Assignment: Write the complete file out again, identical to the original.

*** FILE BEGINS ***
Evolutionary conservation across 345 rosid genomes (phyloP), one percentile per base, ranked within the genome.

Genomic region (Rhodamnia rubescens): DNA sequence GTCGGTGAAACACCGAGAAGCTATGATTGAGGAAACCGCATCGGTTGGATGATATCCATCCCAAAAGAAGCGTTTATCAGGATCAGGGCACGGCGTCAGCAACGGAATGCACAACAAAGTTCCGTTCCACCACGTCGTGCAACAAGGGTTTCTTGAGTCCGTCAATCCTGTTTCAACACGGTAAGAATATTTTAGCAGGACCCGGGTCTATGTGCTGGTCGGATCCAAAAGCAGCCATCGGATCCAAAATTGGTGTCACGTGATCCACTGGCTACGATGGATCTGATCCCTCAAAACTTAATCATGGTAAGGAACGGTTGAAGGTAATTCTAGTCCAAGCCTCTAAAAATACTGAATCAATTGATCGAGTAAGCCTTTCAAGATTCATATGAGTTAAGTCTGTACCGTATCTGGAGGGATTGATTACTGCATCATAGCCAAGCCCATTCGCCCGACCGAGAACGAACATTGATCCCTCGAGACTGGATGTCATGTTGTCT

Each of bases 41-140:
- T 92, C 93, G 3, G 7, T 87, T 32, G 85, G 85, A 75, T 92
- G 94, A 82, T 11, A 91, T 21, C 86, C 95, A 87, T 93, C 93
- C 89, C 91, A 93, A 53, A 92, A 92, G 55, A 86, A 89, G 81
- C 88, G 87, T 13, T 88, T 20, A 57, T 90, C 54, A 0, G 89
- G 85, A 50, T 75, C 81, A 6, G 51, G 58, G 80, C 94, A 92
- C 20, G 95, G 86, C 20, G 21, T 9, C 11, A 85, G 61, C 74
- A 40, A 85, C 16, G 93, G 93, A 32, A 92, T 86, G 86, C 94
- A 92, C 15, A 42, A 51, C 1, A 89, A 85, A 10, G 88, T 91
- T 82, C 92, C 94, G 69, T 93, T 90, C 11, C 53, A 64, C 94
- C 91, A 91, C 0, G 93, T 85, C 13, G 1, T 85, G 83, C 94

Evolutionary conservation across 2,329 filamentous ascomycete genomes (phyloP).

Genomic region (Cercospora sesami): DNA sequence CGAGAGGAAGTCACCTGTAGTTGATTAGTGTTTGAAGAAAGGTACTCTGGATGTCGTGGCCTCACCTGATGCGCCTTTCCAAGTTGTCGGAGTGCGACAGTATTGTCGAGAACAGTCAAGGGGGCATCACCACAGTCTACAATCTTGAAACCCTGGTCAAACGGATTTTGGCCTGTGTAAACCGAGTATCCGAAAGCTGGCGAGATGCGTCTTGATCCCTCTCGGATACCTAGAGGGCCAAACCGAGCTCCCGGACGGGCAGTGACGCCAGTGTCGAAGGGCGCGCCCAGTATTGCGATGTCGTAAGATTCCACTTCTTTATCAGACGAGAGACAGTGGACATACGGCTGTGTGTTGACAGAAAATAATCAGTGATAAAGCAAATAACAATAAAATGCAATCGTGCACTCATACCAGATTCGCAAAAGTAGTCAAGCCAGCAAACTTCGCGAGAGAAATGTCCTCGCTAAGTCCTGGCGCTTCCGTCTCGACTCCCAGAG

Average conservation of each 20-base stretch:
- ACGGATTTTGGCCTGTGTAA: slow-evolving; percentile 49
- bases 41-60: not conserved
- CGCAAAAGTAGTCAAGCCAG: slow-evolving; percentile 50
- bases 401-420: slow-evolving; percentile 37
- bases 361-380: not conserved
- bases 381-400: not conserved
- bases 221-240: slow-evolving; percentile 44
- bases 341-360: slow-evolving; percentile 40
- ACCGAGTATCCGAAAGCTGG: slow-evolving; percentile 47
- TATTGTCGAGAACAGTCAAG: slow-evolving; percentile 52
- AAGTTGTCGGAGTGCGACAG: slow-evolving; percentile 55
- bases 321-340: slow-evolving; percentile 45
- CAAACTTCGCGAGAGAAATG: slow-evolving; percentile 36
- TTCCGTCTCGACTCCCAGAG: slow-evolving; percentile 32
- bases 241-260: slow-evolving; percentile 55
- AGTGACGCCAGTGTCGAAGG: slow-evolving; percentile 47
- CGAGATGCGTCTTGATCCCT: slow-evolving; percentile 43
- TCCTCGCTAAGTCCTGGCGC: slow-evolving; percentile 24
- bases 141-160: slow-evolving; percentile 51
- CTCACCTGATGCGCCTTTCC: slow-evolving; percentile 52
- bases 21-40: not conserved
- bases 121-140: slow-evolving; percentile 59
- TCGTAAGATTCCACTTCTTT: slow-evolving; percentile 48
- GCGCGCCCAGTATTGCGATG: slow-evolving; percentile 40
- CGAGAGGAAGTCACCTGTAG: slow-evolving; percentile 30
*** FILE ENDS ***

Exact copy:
Evolutionary conservation across 345 rosid genomes (phyloP), one percentile per base, ranked within the genome.

Genomic region (Rhodamnia rubescens): DNA sequence GTCGGTGAAACACCGAGAAGCTATGATTGAGGAAACCGCATCGGTTGGATGATATCCATCCCAAAAGAAGCGTTTATCAGGATCAGGGCACGGCGTCAGCAACGGAATGCACAACAAAGTTCCGTTCCACCACGTCGTGCAACAAGGGTTTCTTGAGTCCGTCAATCCTGTTTCAACACGGTAAGAATATTTTAGCAGGACCCGGGTCTATGTGCTGGTCGGATCCAAAAGCAGCCATCGGATCCAAAATTGGTGTCACGTGATCCACTGGCTACGATGGATCTGATCCCTCAAAACTTAATCATGGTAAGGAACGGTTGAAGGTAATTCTAGTCCAAGCCTCTAAAAATACTGAATCAATTGATCGAGTAAGCCTTTCAAGATTCATATGAGTTAAGTCTGTACCGTATCTGGAGGGATTGATTACTGCATCATAGCCAAGCCCATTCGCCCGACCGAGAACGAACATTGATCCCTCGAGACTGGATGTCATGTTGTCT

Each of bases 41-140:
- T 92, C 93, G 3, G 7, T 87, T 32, G 85, G 85, A 75, T 92
- G 94, A 82, T 11, A 91, T 21, C 86, C 95, A 87, T 93, C 93
- C 89, C 91, A 93, A 53, A 92, A 92, G 55, A 86, A 89, G 81
- C 88, G 87, T 13, T 88, T 20, A 57, T 90, C 54, A 0, G 89
- G 85, A 50, T 75, C 81, A 6, G 51, G 58, G 80, C 94, A 92
- C 20, G 95, G 86, C 20, G 21, T 9, C 11, A 85, G 61, C 74
- A 40, A 85, C 16, G 93, G 93, A 32, A 92, T 86, G 86, C 94
- A 92, C 15, A 42, A 51, C 1, A 89, A 85, A 10, G 88, T 91
- T 82, C 92, C 94, G 69, T 93, T 90, C 11, C 53, A 64, C 94
- C 91, A 91, C 0, G 93, T 85, C 13, G 1, T 85, G 83, C 94

Evolutionary conservation across 2,329 filamentous ascomycete genomes (phyloP).

Genomic region (Cercospora sesami): DNA sequence CGAGAGGAAGTCACCTGTAGTTGATTAGTGTTTGAAGAAAGGTACTCTGGATGTCGTGGCCTCACCTGATGCGCCTTTCCAAGTTGTCGGAGTGCGACAGTATTGTCGAGAACAGTCAAGGGGGCATCACCACAGTCTACAATCTTGAAACCCTGGTCAAACGGATTTTGGCCTGTGTAAACCGAGTATCCGAAAGCTGGCGAGATGCGTCTTGATCCCTCTCGGATACCTAGAGGGCCAAACCGAGCTCCCGGACGGGCAGTGACGCCAGTGTCGAAGGGCGCGCCCAGTATTGCGATGTCGTAAGATTCCACTTCTTTATCAGACGAGAGACAGTGGACATACGGCTGTGTGTTGACAGAAAATAATCAGTGATAAAGCAAATAACAATAAAATGCAATCGTGCACTCATACCAGATTCGCAAAAGTAGTCAAGCCAGCAAACTTCGCGAGAGAAATGTCCTCGCTAAGTCCTGGCGCTTCCGTCTCGACTCCCAGAG

Average conservation of each 20-base stretch:
- ACGGATTTTGGCCTGTGTAA: slow-evolving; percentile 49
- bases 41-60: not conserved
- CGCAAAAGTAGTCAAGCCAG: slow-evolving; percentile 50
- bases 401-420: slow-evolving; percentile 37
- bases 361-380: not conserved
- bases 381-400: not conserved
- bases 221-240: slow-evolving; percentile 44
- bases 341-360: slow-evolving; percentile 40
- ACCGAGTATCCGAAAGCTGG: slow-evolving; percentile 47
- TATTGTCGAGAACAGTCAAG: slow-evolving; percentile 52
- AAGTTGTCGGAGTGCGACAG: slow-evolving; percentile 55
- bases 321-340: slow-evolving; percentile 45
- CAAACTTCGCGAGAGAAATG: slow-evolving; percentile 36
- TTCCGTCTCGACTCCCAGAG: slow-evolving; percentile 32
- bases 241-260: slow-evolving; percentile 55
- AGTGACGCCAGTGTCGAAGG: slow-evolving; percentile 47
- CGAGATGCGTCTTGATCCCT: slow-evolving; percentile 43
- TCCTCGCTAAGTCCTGGCGC: slow-evolving; percentile 24
- bases 141-160: slow-evolving; percentile 51
- CTCACCTGATGCGCCTTTCC: slow-evolving; percentile 52
- bases 21-40: not conserved
- bases 121-140: slow-evolving; percentile 59
- TCGTAAGATTCCACTTCTTT: slow-evolving; percentile 48
- GCGCGCCCAGTATTGCGATG: slow-evolving; percentile 40
- CGAGAGGAAGTCACCTGTAG: slow-evolving; percentile 30